Yesterday, the PBoC announced an across-the board 1% cut to Reserve Requirement Ratios (RRR) effective October 15th, a move will inject a net 750 billion yuan ($109.2 billion) in cash into the banking system by releasing a total of 1.2 trillion yuan in liquidity, with 450 billion yuan of that to offset maturing Medium-Term Lending Facility (MLF) loans.  The PBoC claims The RRR cut would not create depreciation pressure on the yuan, saying the central bank would keep the foreign exchange markets stable. Let’s see.


For the second day in succession, Sterling was the best performing G10 currency Friday as optimism toward striking a Brexit Withdrawal Agreement acceptable to both sides continues to drive short covering in all things GBP. The AUD and NZD lost further ground to again be the worst performing currencies, AUD to a low of 0.7043 (closed in NY at 0.7052) and NZD to a low of 0.6432 (closed at 0.6443). CAD outperformed both AUD and NZD but was still down on the day despite a consensus busting 63.3l jump in employment, impact softened by the full time/part split of -16.9k/80.2k.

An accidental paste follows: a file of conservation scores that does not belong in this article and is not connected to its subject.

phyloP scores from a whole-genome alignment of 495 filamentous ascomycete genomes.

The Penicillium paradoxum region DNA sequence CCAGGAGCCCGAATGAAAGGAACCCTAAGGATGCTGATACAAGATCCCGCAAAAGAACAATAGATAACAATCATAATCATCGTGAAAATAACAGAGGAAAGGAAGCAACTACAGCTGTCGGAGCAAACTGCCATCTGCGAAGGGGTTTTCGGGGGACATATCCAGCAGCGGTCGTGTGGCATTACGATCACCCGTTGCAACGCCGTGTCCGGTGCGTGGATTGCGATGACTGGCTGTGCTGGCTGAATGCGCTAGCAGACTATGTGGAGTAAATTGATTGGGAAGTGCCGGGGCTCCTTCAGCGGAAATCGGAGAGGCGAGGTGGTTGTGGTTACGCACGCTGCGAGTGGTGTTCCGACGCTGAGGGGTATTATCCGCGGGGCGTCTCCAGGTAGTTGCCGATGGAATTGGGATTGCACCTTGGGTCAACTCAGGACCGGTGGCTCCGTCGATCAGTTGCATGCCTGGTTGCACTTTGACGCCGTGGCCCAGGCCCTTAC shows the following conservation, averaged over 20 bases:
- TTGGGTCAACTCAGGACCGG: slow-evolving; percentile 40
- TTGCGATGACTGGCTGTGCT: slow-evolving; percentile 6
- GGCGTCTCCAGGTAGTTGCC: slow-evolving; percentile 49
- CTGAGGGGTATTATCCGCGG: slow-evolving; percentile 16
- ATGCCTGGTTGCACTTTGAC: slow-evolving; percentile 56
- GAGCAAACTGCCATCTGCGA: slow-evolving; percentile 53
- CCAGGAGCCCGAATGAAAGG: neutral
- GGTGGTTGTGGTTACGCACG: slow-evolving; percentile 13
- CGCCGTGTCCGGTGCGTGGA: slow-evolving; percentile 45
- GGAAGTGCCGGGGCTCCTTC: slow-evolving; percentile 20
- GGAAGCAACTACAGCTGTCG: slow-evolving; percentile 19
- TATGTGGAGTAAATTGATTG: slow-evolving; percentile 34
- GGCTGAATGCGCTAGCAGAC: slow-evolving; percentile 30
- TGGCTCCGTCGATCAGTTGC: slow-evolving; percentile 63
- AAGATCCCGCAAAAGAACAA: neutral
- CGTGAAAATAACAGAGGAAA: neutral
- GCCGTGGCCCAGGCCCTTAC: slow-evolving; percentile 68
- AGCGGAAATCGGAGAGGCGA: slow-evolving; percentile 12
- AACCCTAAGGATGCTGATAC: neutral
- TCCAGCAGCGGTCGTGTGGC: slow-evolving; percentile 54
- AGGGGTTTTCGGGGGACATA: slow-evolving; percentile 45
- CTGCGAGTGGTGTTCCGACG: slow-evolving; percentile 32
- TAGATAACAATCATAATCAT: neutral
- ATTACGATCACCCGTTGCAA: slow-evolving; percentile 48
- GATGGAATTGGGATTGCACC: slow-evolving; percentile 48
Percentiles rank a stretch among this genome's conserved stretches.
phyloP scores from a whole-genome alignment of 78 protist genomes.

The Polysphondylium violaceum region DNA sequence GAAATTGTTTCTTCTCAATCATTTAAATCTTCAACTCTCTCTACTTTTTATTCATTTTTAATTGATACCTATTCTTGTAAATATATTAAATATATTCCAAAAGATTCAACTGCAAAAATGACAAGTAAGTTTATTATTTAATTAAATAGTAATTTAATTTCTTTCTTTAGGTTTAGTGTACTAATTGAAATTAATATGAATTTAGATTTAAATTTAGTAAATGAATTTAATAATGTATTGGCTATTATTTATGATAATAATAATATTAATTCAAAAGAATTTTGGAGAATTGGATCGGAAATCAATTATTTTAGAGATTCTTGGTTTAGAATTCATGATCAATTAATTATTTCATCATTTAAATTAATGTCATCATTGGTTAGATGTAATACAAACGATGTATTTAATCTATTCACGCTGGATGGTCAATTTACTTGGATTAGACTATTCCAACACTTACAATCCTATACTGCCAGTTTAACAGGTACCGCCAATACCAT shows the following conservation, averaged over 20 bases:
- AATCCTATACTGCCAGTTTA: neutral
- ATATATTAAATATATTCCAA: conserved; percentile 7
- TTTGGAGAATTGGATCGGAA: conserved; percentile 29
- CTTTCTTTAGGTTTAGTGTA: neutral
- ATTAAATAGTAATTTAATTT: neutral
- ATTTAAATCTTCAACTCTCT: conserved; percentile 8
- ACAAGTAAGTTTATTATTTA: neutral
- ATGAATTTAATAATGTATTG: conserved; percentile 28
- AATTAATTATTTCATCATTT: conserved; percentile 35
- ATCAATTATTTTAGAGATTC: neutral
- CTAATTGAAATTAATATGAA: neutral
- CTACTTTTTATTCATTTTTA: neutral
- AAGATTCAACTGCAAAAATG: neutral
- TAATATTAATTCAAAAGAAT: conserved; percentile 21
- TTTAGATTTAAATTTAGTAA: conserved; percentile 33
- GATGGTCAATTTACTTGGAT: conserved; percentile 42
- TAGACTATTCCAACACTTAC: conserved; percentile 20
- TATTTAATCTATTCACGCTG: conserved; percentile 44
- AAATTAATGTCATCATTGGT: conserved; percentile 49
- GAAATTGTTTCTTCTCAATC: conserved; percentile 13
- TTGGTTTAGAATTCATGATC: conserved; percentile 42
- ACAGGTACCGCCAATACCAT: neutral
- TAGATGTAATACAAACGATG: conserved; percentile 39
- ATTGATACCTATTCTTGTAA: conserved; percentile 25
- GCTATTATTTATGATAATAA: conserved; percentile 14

GBP strength, along with minor gains for JPY and EUR, ensured the DXY had a small down day and BBDXY a bigger one, the latter thanks to negative contributions from MXN, CAD and KRW in particular.  KRW, THB and IDR against led losses for the ADXY and which was 0.1% lower on the day. The Antipodeans are the worst performing currencies on the week, Aussie down 2.38% and the Kiwi 2.66%. USD indices are just over half a percent up and ADXY almost a percent lower.  All eyes will be on CNY on Monday where given intervening moves in CNH, our estimate for the appropriate level of today’s CNY fixing is 6.8840.